- It does have a role in setting an interchange rate for shared cash dispense transactions through Automated Teller Machines (ATM). Interchange is a fee that the cardholder's financial institution pays to the ATM operator and it is designed to compensate the ATM operator for the service of providing cash to the financial institution's customer.
- Typically, the largest cost component of the Merchant Discount Rate charged by acquirers is interchange.
- Interchange is the transfer rate exchanged between the merchant’s and cardholder’s financial institutions each time a credit card is used.
- This fee serves to compensate the issuing bank for a portion of the risks and costs it incurs to maintain cardholder accounts.
- Financial institutions do not set interchange rates; these are set by Credit card networks (e.g. VISA & MasterCard).
Code of Conduct:
- Recently VISA and MasterCard have indicated their intention to compete with Interac in the payments market. Concerns and questions from some stakeholders, including several groups representing consumers and retailers, prompted the government to draft a code of conduct for the payments industry in Canada
- The Minister of Finance released a draft Code of Conduct and requested feedback from issuers, acquirers and other payments stakeholders. TD submitted its feedback on January 15th
- According to the government, the purpose of the Code of Conduct is to demonstrate the industry's commitment to:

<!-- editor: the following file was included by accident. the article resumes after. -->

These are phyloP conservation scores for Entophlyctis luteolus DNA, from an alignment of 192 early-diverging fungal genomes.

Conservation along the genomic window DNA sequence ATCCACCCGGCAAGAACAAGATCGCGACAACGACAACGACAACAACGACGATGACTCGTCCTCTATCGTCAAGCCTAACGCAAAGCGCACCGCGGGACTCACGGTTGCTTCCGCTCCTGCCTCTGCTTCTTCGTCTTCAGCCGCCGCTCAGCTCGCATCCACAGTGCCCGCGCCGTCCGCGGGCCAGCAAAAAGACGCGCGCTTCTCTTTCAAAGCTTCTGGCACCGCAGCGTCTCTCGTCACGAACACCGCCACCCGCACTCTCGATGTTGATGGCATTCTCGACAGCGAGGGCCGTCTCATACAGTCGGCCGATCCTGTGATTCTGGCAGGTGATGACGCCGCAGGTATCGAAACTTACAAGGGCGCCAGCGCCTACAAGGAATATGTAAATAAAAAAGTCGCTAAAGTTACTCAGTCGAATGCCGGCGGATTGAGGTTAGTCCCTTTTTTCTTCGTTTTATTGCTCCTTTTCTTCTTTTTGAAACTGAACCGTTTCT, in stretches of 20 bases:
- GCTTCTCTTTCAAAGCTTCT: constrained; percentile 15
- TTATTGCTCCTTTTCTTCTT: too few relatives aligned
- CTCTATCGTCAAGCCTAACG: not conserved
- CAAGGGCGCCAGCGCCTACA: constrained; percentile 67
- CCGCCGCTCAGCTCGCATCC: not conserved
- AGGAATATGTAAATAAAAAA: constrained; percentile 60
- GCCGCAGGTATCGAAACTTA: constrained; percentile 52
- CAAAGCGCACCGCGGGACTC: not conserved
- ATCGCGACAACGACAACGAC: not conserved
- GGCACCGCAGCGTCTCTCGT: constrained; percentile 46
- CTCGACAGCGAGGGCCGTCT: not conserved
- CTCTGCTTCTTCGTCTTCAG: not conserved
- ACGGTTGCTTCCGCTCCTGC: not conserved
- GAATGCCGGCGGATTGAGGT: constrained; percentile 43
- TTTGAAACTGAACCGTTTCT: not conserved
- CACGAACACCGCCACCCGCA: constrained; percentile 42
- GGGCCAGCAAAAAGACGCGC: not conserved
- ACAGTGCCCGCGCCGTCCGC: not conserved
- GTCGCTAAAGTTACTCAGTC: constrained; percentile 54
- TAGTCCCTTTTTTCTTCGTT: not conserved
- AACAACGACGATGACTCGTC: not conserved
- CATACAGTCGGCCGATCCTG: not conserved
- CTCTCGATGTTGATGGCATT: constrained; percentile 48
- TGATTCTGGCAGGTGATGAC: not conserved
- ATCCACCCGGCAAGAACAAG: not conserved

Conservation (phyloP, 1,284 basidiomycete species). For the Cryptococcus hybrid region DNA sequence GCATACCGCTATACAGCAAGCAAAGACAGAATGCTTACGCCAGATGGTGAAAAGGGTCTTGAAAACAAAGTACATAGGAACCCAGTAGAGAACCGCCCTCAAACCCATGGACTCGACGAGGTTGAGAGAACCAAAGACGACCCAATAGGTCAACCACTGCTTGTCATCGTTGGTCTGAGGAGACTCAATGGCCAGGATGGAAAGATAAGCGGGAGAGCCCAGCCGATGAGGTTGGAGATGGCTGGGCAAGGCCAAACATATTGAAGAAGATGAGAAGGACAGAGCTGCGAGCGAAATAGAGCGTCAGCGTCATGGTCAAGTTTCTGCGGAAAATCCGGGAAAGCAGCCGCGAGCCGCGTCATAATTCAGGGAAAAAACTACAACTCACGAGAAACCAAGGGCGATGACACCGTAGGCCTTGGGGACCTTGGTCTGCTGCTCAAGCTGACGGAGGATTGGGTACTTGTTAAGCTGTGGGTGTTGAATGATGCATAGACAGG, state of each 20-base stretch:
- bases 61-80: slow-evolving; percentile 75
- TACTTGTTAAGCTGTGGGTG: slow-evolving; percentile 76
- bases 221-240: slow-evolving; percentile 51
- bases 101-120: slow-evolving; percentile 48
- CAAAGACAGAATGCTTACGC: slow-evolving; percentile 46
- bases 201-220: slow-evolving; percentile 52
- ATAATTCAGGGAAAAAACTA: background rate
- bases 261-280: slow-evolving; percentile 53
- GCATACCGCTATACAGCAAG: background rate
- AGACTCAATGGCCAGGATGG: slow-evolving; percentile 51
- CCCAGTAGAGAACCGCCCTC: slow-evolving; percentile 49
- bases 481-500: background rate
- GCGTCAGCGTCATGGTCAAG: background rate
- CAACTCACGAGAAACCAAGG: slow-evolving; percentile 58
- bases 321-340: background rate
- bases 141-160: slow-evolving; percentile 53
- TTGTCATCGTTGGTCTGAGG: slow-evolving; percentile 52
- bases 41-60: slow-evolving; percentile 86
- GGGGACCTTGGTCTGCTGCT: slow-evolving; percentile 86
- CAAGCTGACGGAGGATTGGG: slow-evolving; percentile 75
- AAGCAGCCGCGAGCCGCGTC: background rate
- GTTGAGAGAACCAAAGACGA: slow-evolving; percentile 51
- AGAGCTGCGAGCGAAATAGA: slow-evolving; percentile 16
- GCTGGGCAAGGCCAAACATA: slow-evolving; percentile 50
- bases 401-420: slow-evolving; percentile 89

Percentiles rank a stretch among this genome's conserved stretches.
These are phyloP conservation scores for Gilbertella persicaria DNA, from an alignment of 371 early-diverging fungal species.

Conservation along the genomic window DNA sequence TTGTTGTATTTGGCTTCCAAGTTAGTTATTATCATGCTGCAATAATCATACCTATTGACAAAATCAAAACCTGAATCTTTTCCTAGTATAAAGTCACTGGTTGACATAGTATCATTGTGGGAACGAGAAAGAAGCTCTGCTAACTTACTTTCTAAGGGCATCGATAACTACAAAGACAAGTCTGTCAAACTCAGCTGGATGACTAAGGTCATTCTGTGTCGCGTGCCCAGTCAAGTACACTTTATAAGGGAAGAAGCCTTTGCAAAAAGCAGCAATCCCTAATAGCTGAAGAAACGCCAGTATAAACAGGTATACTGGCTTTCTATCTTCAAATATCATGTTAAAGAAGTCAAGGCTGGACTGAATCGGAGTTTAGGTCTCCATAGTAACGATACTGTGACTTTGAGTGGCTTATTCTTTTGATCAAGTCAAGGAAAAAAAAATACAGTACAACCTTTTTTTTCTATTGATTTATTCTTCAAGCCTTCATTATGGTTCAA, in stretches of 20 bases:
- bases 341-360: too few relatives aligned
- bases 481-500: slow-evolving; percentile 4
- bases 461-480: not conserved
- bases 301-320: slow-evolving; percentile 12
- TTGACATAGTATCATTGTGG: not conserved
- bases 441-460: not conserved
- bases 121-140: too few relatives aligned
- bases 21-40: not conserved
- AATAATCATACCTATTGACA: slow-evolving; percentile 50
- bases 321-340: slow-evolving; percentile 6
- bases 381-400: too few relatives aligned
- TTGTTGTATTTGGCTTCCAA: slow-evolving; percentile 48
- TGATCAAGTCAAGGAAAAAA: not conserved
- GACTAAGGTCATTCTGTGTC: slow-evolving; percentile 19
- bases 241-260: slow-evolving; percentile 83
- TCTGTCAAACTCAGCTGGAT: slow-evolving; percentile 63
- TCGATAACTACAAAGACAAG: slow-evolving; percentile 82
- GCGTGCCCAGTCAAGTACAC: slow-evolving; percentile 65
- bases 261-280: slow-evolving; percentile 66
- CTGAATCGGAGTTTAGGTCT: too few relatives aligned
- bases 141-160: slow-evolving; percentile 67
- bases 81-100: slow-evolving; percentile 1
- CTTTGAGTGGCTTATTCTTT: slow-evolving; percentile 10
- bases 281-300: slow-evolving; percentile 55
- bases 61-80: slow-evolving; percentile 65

- Ensure that merchants are fully aware of the costs associated with accepting credit and debit card payments thereby allowing merchants to reasonably forecast their monthly costs related to accepting such payments
- Provide merchants with increased pricing flexibility to encourage consumers to choose the lowest-cost payment option
- Allow merchants to freely choose which payment options they will accept
Where TD stands on the Code of Conduct:
- As both an Issuer of credit and debit cards and, through TD Merchant Services, an Acquirer (we process transactions for merchants who use our terminals) TD supports the code of conduct and the Minister’s call for increased transparency and disclosure to merchants. The new Code will provide an explicit choice about whether they want to accept any of the new debit options, like Visa Debit and MasterCard Maestro.
- TD Merchant Services will contact customers with a clear pricing structure and applicable terms so they will have the opportunity to accept VISA Debit or MasterCard Maestro. This is an important choice because VISA Debit has an interchange fee associated with it compared to Interac Debit.
- Only when merchants can understand the costs associated with their payment services can they make informed decisions about what forms of payment they want to accept. TD Merchant Services is committed to working with other industry participants to ensure information is easily and readily available.
- There is significant concern regarding ‘co-badged’ debit cards, which are debit cards that can be routed over more than one network (for example, Interac as well as Visa Debit). While the payment would still be paid out of your bank account the transaction could take place on either network. While TD supports merchant choice as suggested in the code, until systems are changed to accommodate these new requirements, TD has asked the Government to place a moratorium on issuing co-badged debit cards.